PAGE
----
[4] http://en.wikipedia.org/wiki/Brent_Spence_Bridge

Panama Canal Expansion and the Effect on US ports

 

The Panama Canal expansion is expected to be done by the year 2014. The expansion is going to allow the Post Panamax ships to use the canal instead of traveling farther distances and or use land bridges to move goods across the United States. Before the expansion the Panama Canal could only accept ships as big as 5,000 TEUs, however the new expansion expects the canal to be able to accept ships as big as 12,000 TEUs. With the growth of the canal, transportation companies will be able to take advantage of the economies of scale due to being able to ship more goods on one ship than you could on two. Money will be saved because only having to run one ship is less gas used, and less labor needed.

Companies from the United States and the rest of the world will want to take advantage of the Post Panamax ships since there are so many benefits to using these larger ships. However, most of the ports on the United States east coast are not capable to support the larger ships. The only current port on the east coast is the Norfolk port in Virginia and three more will be ready by the year 2015. Since this is the only port the U.S. will have to invest a lot of money into its ports so they can dredge them and add the necessary infrastructure to support the new larger ships.

The expansion of the Panama Canal will see improvement in the amount of ship traffic to American ports.  Obviously, the ports will need to be expanded both in width and depth in order to support larger ships, but also land transportation out of ports and intermodal transportation will see an increase.  The number of roads in and out of the ports may need to be improved, as well as the railroads.  With the rise of intermodal transportation, more cranes will be needed to transport containers from ships to trucks or railcars.  The number of flatbed trailers as wells as flatbed railcars may need to be increased to accommodate the number of containers coming off of the larger ships.  With an increase in these containers, the inventory system for containers may need to be updated and expanded to accommodate the larger ships and increased traffic.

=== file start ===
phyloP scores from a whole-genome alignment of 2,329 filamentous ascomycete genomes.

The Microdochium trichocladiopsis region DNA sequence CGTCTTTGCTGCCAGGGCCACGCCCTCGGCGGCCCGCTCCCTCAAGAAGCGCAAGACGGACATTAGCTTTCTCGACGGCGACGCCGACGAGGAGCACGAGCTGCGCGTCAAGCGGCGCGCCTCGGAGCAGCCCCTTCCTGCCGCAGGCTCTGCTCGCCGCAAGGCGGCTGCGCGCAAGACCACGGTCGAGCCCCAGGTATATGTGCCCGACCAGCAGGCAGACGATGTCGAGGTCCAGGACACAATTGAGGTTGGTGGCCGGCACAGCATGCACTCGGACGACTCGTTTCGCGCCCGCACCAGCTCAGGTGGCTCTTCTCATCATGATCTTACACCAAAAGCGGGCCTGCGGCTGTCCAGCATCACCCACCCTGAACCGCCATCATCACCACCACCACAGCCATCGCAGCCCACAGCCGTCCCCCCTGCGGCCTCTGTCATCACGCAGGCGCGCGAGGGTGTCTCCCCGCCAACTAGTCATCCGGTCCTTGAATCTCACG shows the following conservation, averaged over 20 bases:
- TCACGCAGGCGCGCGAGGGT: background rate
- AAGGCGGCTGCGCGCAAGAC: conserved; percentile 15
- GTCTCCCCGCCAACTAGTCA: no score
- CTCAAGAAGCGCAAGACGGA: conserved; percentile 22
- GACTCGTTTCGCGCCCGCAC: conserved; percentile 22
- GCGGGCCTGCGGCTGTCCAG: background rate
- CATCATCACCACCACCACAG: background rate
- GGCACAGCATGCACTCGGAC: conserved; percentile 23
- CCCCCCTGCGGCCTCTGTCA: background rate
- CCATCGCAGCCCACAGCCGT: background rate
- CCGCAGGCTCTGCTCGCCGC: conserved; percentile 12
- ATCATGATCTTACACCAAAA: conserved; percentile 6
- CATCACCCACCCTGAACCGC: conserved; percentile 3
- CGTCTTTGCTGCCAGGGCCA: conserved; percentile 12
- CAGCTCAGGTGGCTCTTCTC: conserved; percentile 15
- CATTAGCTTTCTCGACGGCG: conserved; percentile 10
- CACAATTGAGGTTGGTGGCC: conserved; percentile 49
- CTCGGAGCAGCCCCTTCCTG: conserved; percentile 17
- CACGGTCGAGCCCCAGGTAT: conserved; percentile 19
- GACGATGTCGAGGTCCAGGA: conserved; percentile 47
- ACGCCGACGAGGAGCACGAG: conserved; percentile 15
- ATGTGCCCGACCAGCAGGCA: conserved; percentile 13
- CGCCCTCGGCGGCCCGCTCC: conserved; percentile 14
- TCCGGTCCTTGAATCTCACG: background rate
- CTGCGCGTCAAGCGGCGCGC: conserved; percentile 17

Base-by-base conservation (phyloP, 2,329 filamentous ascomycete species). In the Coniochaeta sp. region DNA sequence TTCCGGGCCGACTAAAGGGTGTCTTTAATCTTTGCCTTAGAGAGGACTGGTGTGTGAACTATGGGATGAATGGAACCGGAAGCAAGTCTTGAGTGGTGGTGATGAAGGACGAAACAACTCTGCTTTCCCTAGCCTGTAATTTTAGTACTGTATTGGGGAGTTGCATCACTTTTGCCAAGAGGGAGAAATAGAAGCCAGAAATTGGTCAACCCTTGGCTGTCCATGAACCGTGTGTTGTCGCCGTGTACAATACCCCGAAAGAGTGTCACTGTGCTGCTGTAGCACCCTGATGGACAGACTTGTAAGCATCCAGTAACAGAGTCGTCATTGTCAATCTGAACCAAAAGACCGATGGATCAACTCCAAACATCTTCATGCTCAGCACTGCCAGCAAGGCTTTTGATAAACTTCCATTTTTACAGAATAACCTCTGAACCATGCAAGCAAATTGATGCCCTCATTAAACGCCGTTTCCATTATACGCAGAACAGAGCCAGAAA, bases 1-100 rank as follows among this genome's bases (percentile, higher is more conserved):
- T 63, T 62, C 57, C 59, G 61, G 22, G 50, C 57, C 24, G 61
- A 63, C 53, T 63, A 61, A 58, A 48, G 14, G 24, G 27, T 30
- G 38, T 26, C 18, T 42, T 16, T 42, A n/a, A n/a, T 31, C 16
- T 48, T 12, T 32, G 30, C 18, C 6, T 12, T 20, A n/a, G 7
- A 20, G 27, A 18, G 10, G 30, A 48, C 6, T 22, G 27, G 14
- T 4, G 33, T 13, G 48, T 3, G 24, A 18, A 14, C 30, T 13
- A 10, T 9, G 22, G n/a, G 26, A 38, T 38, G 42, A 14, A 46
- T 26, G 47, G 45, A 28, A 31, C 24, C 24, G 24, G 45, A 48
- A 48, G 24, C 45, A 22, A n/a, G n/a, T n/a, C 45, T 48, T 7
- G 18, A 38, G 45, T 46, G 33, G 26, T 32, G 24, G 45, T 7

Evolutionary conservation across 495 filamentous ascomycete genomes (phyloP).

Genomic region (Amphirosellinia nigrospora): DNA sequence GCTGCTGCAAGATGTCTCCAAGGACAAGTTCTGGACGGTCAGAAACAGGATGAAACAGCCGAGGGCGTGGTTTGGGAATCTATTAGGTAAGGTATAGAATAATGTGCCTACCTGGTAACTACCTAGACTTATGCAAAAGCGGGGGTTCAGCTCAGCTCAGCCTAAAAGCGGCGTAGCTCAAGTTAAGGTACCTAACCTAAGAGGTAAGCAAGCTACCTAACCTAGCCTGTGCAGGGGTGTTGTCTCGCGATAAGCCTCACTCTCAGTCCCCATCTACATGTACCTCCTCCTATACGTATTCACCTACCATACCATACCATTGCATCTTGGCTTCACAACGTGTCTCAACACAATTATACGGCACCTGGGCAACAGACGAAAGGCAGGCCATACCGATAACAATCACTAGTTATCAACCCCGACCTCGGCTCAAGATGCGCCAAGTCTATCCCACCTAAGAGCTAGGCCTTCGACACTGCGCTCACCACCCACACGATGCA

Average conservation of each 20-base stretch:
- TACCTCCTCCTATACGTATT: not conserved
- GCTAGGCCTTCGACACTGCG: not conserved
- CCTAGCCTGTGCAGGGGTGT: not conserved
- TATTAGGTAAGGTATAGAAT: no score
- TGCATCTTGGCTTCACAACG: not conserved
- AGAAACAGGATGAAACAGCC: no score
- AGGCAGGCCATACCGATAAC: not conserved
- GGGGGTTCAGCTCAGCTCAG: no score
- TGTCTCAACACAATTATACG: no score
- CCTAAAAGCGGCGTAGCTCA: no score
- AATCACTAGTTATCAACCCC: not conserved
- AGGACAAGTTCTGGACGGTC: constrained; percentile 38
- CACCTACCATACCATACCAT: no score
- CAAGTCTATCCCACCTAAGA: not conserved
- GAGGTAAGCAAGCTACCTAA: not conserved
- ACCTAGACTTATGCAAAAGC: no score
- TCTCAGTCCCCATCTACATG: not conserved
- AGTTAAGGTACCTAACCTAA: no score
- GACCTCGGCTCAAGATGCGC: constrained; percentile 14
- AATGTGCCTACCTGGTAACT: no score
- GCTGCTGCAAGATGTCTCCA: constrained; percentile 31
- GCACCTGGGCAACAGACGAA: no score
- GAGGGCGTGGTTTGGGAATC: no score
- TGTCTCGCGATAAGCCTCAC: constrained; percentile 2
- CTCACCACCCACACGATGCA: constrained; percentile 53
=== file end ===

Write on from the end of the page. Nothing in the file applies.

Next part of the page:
For further reading:

http://online.wsj.com/article/SB10001424052702303448404577410131264191046.html

http://en.wikipedia.org/wiki/Panama_Canal_expansion_project

Hurricane Sandy and the Affects on Global Transportation

Potential weather disasters can create a serious impact on many forms of transportation.  They can create delays, damage goods, or in extreme cases, completely shut down transportation modes. The recent Hurricane Sandy is no exception to this rule.

Hurricane Sandy Affecting Airline Passenger Travel

Hurricane Sandy is wreaking havoc across the Northeast Coast. As of Monday afternoon, airlines have canceled more than 12,600 flights to and from the Northeast United States. This surpasses Hurricane Irene in August 2011, which had roughly 10,000 canceled flights.  Simon Calder, travel editor of the UK’s The Independent newspaper predicts that airlines take a combined lose of roughly $10 million everyday airlines are shut down. When taking into consideration the losses that Amtrak, hotels, and other businesses that benefit from business traveling take, the total combined losses is much higher. Due to the flight cancelations, many people traveling internationally are stranded and won’t be able to fly out until flights resume, which could take as late until this weekend.

Hurricane Sandy affecting other modes of transportation